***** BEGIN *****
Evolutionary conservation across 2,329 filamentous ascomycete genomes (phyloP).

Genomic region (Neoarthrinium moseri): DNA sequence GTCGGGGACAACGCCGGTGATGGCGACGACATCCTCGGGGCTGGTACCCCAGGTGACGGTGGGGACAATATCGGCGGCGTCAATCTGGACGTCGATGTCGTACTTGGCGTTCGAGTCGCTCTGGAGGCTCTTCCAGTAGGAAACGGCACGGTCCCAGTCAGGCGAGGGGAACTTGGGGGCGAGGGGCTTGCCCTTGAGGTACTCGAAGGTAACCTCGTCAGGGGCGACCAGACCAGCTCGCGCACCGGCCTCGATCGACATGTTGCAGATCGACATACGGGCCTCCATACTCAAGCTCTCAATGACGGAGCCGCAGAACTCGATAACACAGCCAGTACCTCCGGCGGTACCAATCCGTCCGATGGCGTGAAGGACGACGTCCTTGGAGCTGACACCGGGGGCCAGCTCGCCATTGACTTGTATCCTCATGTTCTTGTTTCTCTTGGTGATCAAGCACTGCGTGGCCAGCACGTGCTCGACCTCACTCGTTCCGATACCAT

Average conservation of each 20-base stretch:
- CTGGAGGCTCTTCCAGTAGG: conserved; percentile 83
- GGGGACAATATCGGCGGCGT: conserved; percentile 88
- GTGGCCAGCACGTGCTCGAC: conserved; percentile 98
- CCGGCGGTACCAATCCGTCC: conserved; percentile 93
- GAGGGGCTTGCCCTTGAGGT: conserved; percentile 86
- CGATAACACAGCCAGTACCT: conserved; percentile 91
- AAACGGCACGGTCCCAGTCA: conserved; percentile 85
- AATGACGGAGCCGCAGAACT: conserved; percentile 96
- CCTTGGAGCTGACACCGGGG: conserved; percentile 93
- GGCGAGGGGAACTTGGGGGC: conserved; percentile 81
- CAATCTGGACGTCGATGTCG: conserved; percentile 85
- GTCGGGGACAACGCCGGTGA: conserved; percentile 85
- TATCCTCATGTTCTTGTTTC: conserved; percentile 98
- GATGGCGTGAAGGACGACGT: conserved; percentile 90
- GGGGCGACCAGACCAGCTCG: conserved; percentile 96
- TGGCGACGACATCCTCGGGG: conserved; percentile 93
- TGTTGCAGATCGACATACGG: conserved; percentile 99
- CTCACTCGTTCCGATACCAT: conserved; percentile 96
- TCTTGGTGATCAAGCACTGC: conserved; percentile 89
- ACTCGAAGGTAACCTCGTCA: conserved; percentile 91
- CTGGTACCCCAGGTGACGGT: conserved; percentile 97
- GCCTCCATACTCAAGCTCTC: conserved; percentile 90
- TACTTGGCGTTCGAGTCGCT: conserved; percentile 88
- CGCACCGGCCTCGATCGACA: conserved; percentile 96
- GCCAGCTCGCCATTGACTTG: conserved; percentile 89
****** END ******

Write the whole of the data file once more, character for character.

Evolutionary conservation across 2,329 filamentous ascomycete genomes (phyloP).

Genomic region (Neoarthrinium moseri): DNA sequence GTCGGGGACAACGCCGGTGATGGCGACGACATCCTCGGGGCTGGTACCCCAGGTGACGGTGGGGACAATATCGGCGGCGTCAATCTGGACGTCGATGTCGTACTTGGCGTTCGAGTCGCTCTGGAGGCTCTTCCAGTAGGAAACGGCACGGTCCCAGTCAGGCGAGGGGAACTTGGGGGCGAGGGGCTTGCCCTTGAGGTACTCGAAGGTAACCTCGTCAGGGGCGACCAGACCAGCTCGCGCACCGGCCTCGATCGACATGTTGCAGATCGACATACGGGCCTCCATACTCAAGCTCTCAATGACGGAGCCGCAGAACTCGATAACACAGCCAGTACCTCCGGCGGTACCAATCCGTCCGATGGCGTGAAGGACGACGTCCTTGGAGCTGACACCGGGGGCCAGCTCGCCATTGACTTGTATCCTCATGTTCTTGTTTCTCTTGGTGATCAAGCACTGCGTGGCCAGCACGTGCTCGACCTCACTCGTTCCGATACCAT

Average conservation of each 20-base stretch:
- CTGGAGGCTCTTCCAGTAGG: conserved; percentile 83
- GGGGACAATATCGGCGGCGT: conserved; percentile 88
- GTGGCCAGCACGTGCTCGAC: conserved; percentile 98
- CCGGCGGTACCAATCCGTCC: conserved; percentile 93
- GAGGGGCTTGCCCTTGAGGT: conserved; percentile 86
- CGATAACACAGCCAGTACCT: conserved; percentile 91
- AAACGGCACGGTCCCAGTCA: conserved; percentile 85
- AATGACGGAGCCGCAGAACT: conserved; percentile 96
- CCTTGGAGCTGACACCGGGG: conserved; percentile 93
- GGCGAGGGGAACTTGGGGGC: conserved; percentile 81
- CAATCTGGACGTCGATGTCG: conserved; percentile 85
- GTCGGGGACAACGCCGGTGA: conserved; percentile 85
- TATCCTCATGTTCTTGTTTC: conserved; percentile 98
- GATGGCGTGAAGGACGACGT: conserved; percentile 90
- GGGGCGACCAGACCAGCTCG: conserved; percentile 96
- TGGCGACGACATCCTCGGGG: conserved; percentile 93
- TGTTGCAGATCGACATACGG: conserved; percentile 99
- CTCACTCGTTCCGATACCAT: conserved; percentile 96
- TCTTGGTGATCAAGCACTGC: conserved; percentile 89
- ACTCGAAGGTAACCTCGTCA: conserved; percentile 91
- CTGGTACCCCAGGTGACGGT: conserved; percentile 97
- GCCTCCATACTCAAGCTCTC: conserved; percentile 90
- TACTTGGCGTTCGAGTCGCT: conserved; percentile 88
- CGCACCGGCCTCGATCGACA: conserved; percentile 96
- GCCAGCTCGCCATTGACTTG: conserved; percentile 89